The Department of Justice headquarters building in Washington. (J. David Ake/AP)

The Trump administration on Friday announced sanctions and criminal indictments against an Iranian hacker network it said was involved in “one of the largest state-sponsored hacking campaigns” ever prosecuted by the United States, targeting hundreds of U.S. and foreign universities, as well as dozens of U.S. companies and government agencies, and the United Nations.

None of the alleged hackers were direct employees of the Iranian government, but all worked at the behest of the Islamic Revolutionary Guard Corps (IRGC), officials said. While not the first such punishments imposed on Iran for such malicious acts, the new measures address more extensive Iranian efforts than previously alleged.

Nine of 10 named individuals were connected to the Mabna Institute, a Shiraz-based tech firm that the Justice Department alleged hacks on behalf of Iranian universities and the IRGC. The institute conducted “massive, coordinated intrusions” into the computer systems of at least 144 U.S. universities and 176 foreign universities in 21 countries, including Britain and Canada, officials said.

The hackers stole more than 31 terabytes of data and intellectual property — the rough equivalent of three Libraries of Congress — from their victims, prosecutors alleged. Much of it ended up in the hands of the IRGC, which has frequently been accused of stealing information to further its own research and development of weaponry. The Guard Corps is the division of Iran’s security forces charged with overseeing Iranian proxy forces abroad and is under the direct control of the country’s religious leaders.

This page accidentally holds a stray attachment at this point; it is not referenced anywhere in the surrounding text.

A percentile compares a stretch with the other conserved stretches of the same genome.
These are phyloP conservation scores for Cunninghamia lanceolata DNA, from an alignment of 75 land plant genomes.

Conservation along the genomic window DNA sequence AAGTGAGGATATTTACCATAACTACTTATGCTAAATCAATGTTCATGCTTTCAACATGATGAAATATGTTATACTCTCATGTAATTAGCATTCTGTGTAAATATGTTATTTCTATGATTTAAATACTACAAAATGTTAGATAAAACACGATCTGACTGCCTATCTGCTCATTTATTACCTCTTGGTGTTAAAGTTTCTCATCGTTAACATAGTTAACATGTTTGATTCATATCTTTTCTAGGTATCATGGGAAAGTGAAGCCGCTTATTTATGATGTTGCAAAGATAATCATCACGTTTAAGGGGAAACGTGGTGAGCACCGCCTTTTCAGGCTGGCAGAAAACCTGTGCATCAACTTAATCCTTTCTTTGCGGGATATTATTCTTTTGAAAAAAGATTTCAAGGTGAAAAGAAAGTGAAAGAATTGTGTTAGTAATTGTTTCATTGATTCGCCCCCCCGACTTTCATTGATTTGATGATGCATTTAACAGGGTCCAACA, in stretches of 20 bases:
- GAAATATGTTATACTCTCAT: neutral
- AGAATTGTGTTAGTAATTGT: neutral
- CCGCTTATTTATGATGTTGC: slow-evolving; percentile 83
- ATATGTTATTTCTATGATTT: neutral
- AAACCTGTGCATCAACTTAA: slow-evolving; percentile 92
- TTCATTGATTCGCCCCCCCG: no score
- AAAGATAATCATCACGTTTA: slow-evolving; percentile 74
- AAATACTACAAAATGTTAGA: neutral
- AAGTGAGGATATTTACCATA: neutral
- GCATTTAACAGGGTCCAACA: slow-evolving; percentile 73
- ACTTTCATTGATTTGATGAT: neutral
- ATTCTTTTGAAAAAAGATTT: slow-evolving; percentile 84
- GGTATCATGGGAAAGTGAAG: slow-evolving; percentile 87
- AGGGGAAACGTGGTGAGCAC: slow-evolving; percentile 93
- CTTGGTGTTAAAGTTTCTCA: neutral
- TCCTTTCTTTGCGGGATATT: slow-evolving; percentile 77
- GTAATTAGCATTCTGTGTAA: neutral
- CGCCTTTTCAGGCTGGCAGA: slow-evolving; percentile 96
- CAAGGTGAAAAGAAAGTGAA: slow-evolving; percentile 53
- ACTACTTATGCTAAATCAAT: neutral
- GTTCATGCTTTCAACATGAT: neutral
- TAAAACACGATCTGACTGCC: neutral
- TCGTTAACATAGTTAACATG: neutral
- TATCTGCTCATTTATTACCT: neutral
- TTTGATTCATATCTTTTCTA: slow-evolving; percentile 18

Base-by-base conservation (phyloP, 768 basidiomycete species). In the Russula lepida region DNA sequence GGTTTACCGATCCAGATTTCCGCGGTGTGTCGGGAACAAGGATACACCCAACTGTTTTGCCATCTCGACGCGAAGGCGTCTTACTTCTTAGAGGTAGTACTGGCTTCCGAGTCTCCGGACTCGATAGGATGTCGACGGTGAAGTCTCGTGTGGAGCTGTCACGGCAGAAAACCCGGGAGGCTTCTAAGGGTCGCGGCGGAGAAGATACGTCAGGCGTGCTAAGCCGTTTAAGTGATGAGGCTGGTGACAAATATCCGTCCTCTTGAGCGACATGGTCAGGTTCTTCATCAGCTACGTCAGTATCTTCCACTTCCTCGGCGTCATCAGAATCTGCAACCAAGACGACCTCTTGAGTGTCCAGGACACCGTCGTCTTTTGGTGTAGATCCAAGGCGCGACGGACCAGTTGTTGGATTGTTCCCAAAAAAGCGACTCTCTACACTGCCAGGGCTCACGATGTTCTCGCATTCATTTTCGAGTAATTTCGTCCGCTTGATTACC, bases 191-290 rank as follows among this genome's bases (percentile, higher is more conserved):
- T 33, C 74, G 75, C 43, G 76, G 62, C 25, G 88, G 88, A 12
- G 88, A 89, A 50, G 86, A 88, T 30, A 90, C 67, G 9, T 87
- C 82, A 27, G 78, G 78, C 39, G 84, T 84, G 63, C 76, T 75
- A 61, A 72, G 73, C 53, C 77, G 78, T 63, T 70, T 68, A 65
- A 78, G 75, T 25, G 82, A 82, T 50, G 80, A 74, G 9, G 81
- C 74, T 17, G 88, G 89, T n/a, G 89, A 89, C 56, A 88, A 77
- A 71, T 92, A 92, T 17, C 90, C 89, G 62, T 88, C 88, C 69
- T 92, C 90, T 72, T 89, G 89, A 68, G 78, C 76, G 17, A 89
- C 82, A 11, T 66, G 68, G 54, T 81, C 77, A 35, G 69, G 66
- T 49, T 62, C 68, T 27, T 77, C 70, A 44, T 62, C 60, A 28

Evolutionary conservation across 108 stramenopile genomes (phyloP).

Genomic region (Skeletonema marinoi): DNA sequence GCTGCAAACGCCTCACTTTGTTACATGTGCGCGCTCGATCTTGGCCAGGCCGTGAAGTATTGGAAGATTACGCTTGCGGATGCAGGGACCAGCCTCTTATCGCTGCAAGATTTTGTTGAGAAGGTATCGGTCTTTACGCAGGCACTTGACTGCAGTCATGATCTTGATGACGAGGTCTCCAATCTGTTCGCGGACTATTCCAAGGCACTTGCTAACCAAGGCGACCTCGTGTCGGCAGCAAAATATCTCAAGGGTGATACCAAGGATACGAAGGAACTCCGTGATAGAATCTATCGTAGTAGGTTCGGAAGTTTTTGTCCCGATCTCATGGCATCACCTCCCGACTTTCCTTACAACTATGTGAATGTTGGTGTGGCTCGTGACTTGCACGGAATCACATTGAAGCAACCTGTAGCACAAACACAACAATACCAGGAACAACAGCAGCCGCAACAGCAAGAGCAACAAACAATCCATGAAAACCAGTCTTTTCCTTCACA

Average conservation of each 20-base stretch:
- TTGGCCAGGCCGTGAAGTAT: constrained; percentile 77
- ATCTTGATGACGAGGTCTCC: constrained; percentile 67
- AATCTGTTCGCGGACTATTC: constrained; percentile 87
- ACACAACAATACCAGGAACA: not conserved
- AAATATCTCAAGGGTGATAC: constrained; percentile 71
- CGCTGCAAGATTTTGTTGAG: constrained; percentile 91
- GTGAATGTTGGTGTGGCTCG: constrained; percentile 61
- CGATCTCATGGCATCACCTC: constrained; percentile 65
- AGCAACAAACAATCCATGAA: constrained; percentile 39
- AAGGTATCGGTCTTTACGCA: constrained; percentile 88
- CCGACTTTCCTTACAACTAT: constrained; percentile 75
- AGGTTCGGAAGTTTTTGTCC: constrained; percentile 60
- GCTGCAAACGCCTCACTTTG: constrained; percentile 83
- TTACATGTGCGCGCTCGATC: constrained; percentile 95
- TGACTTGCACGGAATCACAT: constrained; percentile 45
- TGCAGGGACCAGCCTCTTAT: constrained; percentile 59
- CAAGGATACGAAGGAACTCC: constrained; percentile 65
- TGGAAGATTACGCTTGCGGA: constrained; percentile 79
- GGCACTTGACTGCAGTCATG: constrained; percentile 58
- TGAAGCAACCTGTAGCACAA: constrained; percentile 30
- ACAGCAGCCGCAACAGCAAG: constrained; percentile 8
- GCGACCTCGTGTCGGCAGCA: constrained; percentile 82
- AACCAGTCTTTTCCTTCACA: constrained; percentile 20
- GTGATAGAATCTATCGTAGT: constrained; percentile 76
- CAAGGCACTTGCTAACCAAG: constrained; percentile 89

“Today, in one of the largest state-sponsored hacking campaigns ever prosecuted by the Department of Justice, we have unmasked criminals who normally hide behind the ones and zeros of computer code,” said Geoffrey S. Berman, U.S. attorney for the Southern District of New York.

“Iran is engaged in an ongoing campaign of malicious cyberactivity against the United States and our allies,” said Sigal Mandelker, the Treasury Department’s undersecretary for terrorism and financial intelligence. “We will not tolerate the theft of U.S. intellectual property or intrusion into our research institutions and universities.”

Also sanctioned was Behzad Mesri, who U.S. prosecutors announced last November had been indicted on a charge related to the hacking of HBO and theft of unaired episodes of programs including “Game of Thrones,” which the hacker threatened to release unless he was paid $6 million.

As a result of the indictments, officials said, the defendants cannot travel to more than 100 countries without fear of arrest and extradition to the United States.

The sanctions block any transactions with those named and freeze any assets they may have under U.S. jurisdiction. Indictments charge the nine Mabna associates with stealing proprietary data, including log-ins and personal information that allowed access to intellectual property.

Deputy Attorney General Rod J. Rosenstein predicted the measures would “disrupt the criminal operations of the Mabna Institute and­ . . . deter similar crimes by others.”